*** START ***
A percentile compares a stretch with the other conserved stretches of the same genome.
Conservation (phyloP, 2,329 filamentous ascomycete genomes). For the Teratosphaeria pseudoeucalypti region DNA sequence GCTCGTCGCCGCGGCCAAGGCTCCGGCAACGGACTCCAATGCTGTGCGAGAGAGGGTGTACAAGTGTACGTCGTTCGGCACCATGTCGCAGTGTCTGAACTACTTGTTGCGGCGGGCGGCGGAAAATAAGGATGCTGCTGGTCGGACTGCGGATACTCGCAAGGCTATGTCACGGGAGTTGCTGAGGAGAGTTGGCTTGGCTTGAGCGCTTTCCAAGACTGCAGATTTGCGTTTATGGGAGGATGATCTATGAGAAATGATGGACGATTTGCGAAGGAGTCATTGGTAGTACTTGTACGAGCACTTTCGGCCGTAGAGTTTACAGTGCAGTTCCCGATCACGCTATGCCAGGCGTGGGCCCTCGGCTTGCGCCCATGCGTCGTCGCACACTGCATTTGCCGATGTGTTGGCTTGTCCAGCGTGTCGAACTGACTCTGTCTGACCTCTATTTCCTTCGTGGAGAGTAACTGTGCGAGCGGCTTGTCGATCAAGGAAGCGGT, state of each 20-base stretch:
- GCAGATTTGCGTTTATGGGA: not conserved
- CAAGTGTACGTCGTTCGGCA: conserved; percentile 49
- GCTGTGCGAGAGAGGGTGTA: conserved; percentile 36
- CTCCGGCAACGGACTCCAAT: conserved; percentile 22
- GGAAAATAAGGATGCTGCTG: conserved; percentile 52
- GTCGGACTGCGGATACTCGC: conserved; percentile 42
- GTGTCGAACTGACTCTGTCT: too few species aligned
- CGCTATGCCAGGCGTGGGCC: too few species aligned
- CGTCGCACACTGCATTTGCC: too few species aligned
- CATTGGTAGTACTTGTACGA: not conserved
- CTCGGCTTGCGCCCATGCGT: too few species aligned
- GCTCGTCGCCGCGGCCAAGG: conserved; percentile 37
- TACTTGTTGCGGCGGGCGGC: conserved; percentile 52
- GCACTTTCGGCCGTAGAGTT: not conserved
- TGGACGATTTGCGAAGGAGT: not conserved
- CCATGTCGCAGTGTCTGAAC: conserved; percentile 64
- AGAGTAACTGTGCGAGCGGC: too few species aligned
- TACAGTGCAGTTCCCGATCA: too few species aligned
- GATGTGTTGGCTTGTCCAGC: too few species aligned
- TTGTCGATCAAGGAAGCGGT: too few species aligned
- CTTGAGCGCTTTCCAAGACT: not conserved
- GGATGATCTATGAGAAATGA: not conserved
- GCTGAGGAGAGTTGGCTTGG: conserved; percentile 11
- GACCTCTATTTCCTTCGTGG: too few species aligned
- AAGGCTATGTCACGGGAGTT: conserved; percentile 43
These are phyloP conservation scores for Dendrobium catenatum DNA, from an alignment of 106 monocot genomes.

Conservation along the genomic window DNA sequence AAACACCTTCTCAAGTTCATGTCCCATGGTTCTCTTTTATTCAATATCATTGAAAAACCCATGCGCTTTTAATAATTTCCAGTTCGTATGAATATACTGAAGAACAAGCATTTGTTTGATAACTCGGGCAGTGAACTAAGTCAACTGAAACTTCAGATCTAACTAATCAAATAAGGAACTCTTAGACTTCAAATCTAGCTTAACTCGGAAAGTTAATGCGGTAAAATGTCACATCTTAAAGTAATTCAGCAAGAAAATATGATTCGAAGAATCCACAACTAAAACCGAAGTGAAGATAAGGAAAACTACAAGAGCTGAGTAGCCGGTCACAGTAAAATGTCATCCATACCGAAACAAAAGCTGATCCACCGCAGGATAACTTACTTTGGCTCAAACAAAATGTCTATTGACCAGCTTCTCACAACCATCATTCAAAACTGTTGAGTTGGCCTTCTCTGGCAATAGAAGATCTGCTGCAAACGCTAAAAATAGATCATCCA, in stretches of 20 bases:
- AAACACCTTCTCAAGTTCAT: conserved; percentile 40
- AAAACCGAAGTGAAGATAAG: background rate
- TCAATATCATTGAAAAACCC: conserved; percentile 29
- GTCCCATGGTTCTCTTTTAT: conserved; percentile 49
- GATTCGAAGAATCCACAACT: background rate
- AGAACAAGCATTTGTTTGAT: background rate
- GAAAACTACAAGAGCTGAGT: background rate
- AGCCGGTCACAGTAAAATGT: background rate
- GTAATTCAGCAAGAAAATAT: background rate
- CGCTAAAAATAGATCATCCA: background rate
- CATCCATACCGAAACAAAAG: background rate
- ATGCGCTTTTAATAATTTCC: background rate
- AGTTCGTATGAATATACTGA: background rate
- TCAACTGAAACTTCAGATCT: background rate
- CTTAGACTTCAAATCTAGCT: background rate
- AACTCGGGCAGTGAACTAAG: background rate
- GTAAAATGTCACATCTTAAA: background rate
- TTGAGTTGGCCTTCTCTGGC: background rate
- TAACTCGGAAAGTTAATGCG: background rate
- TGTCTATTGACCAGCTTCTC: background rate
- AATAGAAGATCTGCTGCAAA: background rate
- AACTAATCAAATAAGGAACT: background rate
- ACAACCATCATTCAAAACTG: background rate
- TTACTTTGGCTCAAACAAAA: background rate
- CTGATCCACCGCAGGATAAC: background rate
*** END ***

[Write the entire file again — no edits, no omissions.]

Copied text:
A percentile compares a stretch with the other conserved stretches of the same genome.
Conservation (phyloP, 2,329 filamentous ascomycete genomes). For the Teratosphaeria pseudoeucalypti region DNA sequence GCTCGTCGCCGCGGCCAAGGCTCCGGCAACGGACTCCAATGCTGTGCGAGAGAGGGTGTACAAGTGTACGTCGTTCGGCACCATGTCGCAGTGTCTGAACTACTTGTTGCGGCGGGCGGCGGAAAATAAGGATGCTGCTGGTCGGACTGCGGATACTCGCAAGGCTATGTCACGGGAGTTGCTGAGGAGAGTTGGCTTGGCTTGAGCGCTTTCCAAGACTGCAGATTTGCGTTTATGGGAGGATGATCTATGAGAAATGATGGACGATTTGCGAAGGAGTCATTGGTAGTACTTGTACGAGCACTTTCGGCCGTAGAGTTTACAGTGCAGTTCCCGATCACGCTATGCCAGGCGTGGGCCCTCGGCTTGCGCCCATGCGTCGTCGCACACTGCATTTGCCGATGTGTTGGCTTGTCCAGCGTGTCGAACTGACTCTGTCTGACCTCTATTTCCTTCGTGGAGAGTAACTGTGCGAGCGGCTTGTCGATCAAGGAAGCGGT, state of each 20-base stretch:
- GCAGATTTGCGTTTATGGGA: not conserved
- CAAGTGTACGTCGTTCGGCA: conserved; percentile 49
- GCTGTGCGAGAGAGGGTGTA: conserved; percentile 36
- CTCCGGCAACGGACTCCAAT: conserved; percentile 22
- GGAAAATAAGGATGCTGCTG: conserved; percentile 52
- GTCGGACTGCGGATACTCGC: conserved; percentile 42
- GTGTCGAACTGACTCTGTCT: too few species aligned
- CGCTATGCCAGGCGTGGGCC: too few species aligned
- CGTCGCACACTGCATTTGCC: too few species aligned
- CATTGGTAGTACTTGTACGA: not conserved
- CTCGGCTTGCGCCCATGCGT: too few species aligned
- GCTCGTCGCCGCGGCCAAGG: conserved; percentile 37
- TACTTGTTGCGGCGGGCGGC: conserved; percentile 52
- GCACTTTCGGCCGTAGAGTT: not conserved
- TGGACGATTTGCGAAGGAGT: not conserved
- CCATGTCGCAGTGTCTGAAC: conserved; percentile 64
- AGAGTAACTGTGCGAGCGGC: too few species aligned
- TACAGTGCAGTTCCCGATCA: too few species aligned
- GATGTGTTGGCTTGTCCAGC: too few species aligned
- TTGTCGATCAAGGAAGCGGT: too few species aligned
- CTTGAGCGCTTTCCAAGACT: not conserved
- GGATGATCTATGAGAAATGA: not conserved
- GCTGAGGAGAGTTGGCTTGG: conserved; percentile 11
- GACCTCTATTTCCTTCGTGG: too few species aligned
- AAGGCTATGTCACGGGAGTT: conserved; percentile 43
These are phyloP conservation scores for Dendrobium catenatum DNA, from an alignment of 106 monocot genomes.

Conservation along the genomic window DNA sequence AAACACCTTCTCAAGTTCATGTCCCATGGTTCTCTTTTATTCAATATCATTGAAAAACCCATGCGCTTTTAATAATTTCCAGTTCGTATGAATATACTGAAGAACAAGCATTTGTTTGATAACTCGGGCAGTGAACTAAGTCAACTGAAACTTCAGATCTAACTAATCAAATAAGGAACTCTTAGACTTCAAATCTAGCTTAACTCGGAAAGTTAATGCGGTAAAATGTCACATCTTAAAGTAATTCAGCAAGAAAATATGATTCGAAGAATCCACAACTAAAACCGAAGTGAAGATAAGGAAAACTACAAGAGCTGAGTAGCCGGTCACAGTAAAATGTCATCCATACCGAAACAAAAGCTGATCCACCGCAGGATAACTTACTTTGGCTCAAACAAAATGTCTATTGACCAGCTTCTCACAACCATCATTCAAAACTGTTGAGTTGGCCTTCTCTGGCAATAGAAGATCTGCTGCAAACGCTAAAAATAGATCATCCA, in stretches of 20 bases:
- AAACACCTTCTCAAGTTCAT: conserved; percentile 40
- AAAACCGAAGTGAAGATAAG: background rate
- TCAATATCATTGAAAAACCC: conserved; percentile 29
- GTCCCATGGTTCTCTTTTAT: conserved; percentile 49
- GATTCGAAGAATCCACAACT: background rate
- AGAACAAGCATTTGTTTGAT: background rate
- GAAAACTACAAGAGCTGAGT: background rate
- AGCCGGTCACAGTAAAATGT: background rate
- GTAATTCAGCAAGAAAATAT: background rate
- CGCTAAAAATAGATCATCCA: background rate
- CATCCATACCGAAACAAAAG: background rate
- ATGCGCTTTTAATAATTTCC: background rate
- AGTTCGTATGAATATACTGA: background rate
- TCAACTGAAACTTCAGATCT: background rate
- CTTAGACTTCAAATCTAGCT: background rate
- AACTCGGGCAGTGAACTAAG: background rate
- GTAAAATGTCACATCTTAAA: background rate
- TTGAGTTGGCCTTCTCTGGC: background rate
- TAACTCGGAAAGTTAATGCG: background rate
- TGTCTATTGACCAGCTTCTC: background rate
- AATAGAAGATCTGCTGCAAA: background rate
- AACTAATCAAATAAGGAACT: background rate
- ACAACCATCATTCAAAACTG: background rate
- TTACTTTGGCTCAAACAAAA: background rate
- CTGATCCACCGCAGGATAAC: background rate